"Congress shall make no law respecting an establishment of religion, or prohibiting the free exercise thereof; or abridging the freedom of speech, or of the press; or the right of the people peaceably to assemble, and to petition the Government for a redress of grievances."
I wanted to get the specific language of what we generally refer to as the "Freedom of Religion" on the table, because it appears that we may be on the brink of the worst sectarian violence since the end of the Third Crusade, over 800 years ago.
The flash point appears to be between Christianity (33 percent of the world's population) and Islam (about 21 percent) which rank 1 and 2 among the number of adherents worldwide; 2.1 billion and 1.5 billion respectively.
Judaism, which predates them both, has only about 14 million adherents, and is potentially the match that lights the fire. But, there's plenty of fuel on both sides.
At the time of the formulation of the Bill of Rights, state-sponsored religion was the normal order of things throughout much of the world - certainly in monarchial Europe.
The Queen Elizabeth still carries, as part of her official title, "Defender of the Faith."
James Madison, according to the Cornell University Law School, first proposed this as the preferred language to the U.S. House in June, 1789:
"The civil rights of none shall be abridged on account of religious belief or worship, nor shall any national religion be established, nor shall the full and equal rights of conscience be in any manner, or on any pretense, infringed."
The House and Senate debated the specifics of the proposal and arrived at the current language in a Conference Committee in September of that same year.
Those were the days when compromises were not only sought, but were actually achievable.
As with other parts of the Bill of Rights, no right is absolute. The Second Amendment does not confer the right to own an atomic weapon, nor will declaring your fealty to the Fourth Amendment …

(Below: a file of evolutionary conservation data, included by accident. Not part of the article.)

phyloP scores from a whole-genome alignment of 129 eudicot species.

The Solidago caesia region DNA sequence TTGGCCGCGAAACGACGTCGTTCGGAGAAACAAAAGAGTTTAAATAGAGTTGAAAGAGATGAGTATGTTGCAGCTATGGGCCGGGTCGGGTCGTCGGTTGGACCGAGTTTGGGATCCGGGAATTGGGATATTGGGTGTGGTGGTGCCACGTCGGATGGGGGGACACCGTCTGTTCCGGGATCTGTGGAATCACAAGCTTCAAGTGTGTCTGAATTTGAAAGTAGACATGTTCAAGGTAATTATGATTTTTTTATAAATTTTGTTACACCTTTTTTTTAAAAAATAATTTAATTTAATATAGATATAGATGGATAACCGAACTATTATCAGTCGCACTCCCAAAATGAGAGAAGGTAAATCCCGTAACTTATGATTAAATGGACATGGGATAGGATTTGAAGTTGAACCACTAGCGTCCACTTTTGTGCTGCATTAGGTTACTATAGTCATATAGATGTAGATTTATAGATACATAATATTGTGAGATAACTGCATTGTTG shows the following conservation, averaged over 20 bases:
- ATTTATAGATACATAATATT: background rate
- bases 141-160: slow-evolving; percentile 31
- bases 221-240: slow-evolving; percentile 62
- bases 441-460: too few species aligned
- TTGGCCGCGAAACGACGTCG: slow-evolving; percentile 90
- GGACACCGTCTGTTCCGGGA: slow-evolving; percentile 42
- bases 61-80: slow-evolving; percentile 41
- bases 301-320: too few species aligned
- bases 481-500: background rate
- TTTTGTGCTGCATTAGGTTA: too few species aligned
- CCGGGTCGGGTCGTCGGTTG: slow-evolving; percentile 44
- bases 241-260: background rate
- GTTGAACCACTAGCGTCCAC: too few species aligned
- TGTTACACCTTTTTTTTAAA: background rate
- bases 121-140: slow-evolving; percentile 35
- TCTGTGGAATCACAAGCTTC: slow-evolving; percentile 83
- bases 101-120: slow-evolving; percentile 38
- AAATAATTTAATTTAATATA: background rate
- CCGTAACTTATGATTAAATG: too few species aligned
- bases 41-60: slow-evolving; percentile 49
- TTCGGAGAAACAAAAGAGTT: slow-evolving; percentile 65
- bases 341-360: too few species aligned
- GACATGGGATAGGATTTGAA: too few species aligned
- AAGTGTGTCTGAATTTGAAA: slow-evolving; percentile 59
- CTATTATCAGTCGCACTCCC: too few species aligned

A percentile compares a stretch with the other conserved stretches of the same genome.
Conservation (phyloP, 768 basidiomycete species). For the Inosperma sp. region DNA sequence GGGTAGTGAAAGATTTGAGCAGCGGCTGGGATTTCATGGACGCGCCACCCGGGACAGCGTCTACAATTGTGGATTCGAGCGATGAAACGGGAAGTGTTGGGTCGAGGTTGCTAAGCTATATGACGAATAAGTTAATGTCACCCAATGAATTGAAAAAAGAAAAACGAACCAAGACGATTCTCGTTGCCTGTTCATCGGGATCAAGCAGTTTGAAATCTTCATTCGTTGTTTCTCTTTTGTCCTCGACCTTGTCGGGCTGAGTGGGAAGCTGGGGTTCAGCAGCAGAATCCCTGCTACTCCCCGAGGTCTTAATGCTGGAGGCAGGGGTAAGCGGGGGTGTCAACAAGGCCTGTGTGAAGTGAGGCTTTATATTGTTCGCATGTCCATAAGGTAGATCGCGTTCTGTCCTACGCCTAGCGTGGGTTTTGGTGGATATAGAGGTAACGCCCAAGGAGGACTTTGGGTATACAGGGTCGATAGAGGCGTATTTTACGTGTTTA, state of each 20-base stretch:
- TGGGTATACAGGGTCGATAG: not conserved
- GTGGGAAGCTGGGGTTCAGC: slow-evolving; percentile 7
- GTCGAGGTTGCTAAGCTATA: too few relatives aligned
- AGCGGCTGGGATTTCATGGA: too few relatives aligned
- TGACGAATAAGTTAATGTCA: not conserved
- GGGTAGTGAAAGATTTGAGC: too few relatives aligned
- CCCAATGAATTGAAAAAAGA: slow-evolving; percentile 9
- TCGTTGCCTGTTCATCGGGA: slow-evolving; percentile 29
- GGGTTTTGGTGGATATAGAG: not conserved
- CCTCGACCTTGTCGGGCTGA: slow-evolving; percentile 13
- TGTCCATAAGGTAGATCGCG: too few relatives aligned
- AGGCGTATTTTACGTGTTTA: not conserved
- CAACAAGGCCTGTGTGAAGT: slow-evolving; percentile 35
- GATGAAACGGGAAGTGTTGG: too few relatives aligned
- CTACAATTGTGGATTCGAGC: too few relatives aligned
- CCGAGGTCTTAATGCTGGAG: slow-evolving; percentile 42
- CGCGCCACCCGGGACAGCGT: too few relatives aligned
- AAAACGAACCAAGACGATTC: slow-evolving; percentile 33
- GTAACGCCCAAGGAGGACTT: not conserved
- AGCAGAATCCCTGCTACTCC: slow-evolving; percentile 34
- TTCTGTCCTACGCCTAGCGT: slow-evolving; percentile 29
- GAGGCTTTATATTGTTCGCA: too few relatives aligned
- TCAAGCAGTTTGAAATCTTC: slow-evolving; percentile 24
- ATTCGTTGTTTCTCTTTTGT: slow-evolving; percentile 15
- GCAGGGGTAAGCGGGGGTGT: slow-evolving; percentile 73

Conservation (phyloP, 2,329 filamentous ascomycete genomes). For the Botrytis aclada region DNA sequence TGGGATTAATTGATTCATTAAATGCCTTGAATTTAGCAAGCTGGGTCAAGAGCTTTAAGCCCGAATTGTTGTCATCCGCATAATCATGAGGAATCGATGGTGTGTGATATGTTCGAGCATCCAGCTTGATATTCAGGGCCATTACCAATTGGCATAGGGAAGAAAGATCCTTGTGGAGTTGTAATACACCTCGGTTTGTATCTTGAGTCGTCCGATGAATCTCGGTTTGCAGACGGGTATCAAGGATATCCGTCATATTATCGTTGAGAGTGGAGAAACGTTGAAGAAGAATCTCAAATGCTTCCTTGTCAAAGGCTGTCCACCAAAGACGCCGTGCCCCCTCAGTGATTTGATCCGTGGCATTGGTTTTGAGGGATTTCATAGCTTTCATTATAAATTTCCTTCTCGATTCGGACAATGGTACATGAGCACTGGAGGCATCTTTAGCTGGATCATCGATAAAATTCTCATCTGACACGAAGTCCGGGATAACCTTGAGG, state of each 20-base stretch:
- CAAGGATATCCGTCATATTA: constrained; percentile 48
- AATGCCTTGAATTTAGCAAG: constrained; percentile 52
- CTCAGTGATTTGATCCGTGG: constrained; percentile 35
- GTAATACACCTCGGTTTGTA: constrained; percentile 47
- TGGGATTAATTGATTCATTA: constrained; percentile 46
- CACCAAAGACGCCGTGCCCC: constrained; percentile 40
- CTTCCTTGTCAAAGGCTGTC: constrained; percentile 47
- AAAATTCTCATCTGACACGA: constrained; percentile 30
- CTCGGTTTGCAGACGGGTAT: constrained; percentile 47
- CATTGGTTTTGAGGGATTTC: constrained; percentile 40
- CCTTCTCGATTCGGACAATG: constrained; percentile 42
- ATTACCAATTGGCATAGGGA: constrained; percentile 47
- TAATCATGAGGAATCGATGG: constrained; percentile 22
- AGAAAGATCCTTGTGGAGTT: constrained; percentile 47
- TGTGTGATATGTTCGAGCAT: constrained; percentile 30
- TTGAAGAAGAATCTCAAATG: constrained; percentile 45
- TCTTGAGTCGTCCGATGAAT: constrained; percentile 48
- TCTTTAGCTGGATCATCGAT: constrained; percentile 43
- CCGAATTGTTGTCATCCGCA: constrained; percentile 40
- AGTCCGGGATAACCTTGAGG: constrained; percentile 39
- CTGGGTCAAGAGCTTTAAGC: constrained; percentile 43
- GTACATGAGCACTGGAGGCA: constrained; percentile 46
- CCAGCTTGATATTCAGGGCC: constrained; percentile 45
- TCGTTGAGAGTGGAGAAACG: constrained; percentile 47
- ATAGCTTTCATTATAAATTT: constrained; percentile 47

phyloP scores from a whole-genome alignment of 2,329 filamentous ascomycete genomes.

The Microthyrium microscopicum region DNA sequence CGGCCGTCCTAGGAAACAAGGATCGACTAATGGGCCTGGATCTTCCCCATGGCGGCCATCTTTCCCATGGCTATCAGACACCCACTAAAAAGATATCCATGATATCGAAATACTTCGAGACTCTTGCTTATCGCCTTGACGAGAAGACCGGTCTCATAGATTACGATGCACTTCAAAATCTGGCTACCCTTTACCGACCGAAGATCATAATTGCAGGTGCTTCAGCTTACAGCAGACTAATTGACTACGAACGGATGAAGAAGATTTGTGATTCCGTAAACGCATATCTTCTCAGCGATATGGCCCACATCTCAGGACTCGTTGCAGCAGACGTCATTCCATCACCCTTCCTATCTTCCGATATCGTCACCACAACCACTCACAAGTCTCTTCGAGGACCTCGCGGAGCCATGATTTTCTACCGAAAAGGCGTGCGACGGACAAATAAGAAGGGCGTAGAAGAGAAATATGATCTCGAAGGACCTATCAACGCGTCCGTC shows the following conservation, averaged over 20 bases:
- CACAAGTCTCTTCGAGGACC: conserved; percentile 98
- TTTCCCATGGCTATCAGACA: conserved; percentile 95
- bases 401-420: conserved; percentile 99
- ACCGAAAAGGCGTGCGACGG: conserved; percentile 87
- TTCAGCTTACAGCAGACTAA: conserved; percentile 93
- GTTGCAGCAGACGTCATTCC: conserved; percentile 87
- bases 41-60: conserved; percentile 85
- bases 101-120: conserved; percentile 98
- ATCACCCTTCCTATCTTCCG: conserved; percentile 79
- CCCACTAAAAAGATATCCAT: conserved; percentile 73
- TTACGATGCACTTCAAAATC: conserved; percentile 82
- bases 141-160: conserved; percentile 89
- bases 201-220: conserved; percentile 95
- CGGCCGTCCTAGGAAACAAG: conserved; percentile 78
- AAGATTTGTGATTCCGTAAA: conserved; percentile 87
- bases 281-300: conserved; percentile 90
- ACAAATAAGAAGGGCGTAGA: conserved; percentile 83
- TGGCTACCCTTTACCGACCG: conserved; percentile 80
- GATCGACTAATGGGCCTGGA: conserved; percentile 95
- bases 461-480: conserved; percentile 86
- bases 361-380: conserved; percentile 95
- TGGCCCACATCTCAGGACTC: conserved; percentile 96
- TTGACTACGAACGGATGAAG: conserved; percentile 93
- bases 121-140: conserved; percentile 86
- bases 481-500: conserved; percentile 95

"The right of the people to be secure in their persons, houses, papers, and effects, against unreasonable searches and seizures, shall not be violated…"… allow you to board a commercial airliner without going through a TSA checkpoint.
Christmas and Easter are official holidays during which employers are often required to compensate employees who have to work during those days. Battles over a requirement to teach creationism side-by-side with evolution in public schools would also appear to present interesting arguments about "Freedom of Religion."
As part of America's desire to spread the American view of liberty - and this way, WAY predates George W. Bush - we have felt very free to instruct other nations as to how they might best handle the issue of religious freedom.
We cheered the ascent of Mustafa Kemal Atatürk as the first President of the secular Republic of Turkey in 1923. The Republic replaced the Islamic-oriented Ottoman Sultanate which had ruled much of Asia and the Middle East since 1301.
Yet, in 1948 the United States was the first to recognized the State of Israel even though it was clear it would be a "Jewish State."
We have had little trouble turning a blind eye to even the most egregious excesses of some Islamic states. It is doubtful we would have gone to war to rid Afghanistan of the Taliban so that girls could go to school, but they were foolish enough to allow al Qaida to establish its training bases there.
Iraq, under Saddam Hussein, was a secular state yet we used our overwhelming military power remove him; while spending tens of billions to support the brutal (but secular) regime of Hosni Mubarak in Egypt.
And, of course, we have official diplomatic relations with the Holy See - the Vatican - even though it is about 110 acres, has a population of just over 800, and is the home of the head of the Catholic Church.
From cartoons to invisible movies; from no-headscarves rules to no-circumcision laws; the world appears to be moving toward religious strife, not toward a greater tolerance.
These are dangerous times. Best to try and understand them.
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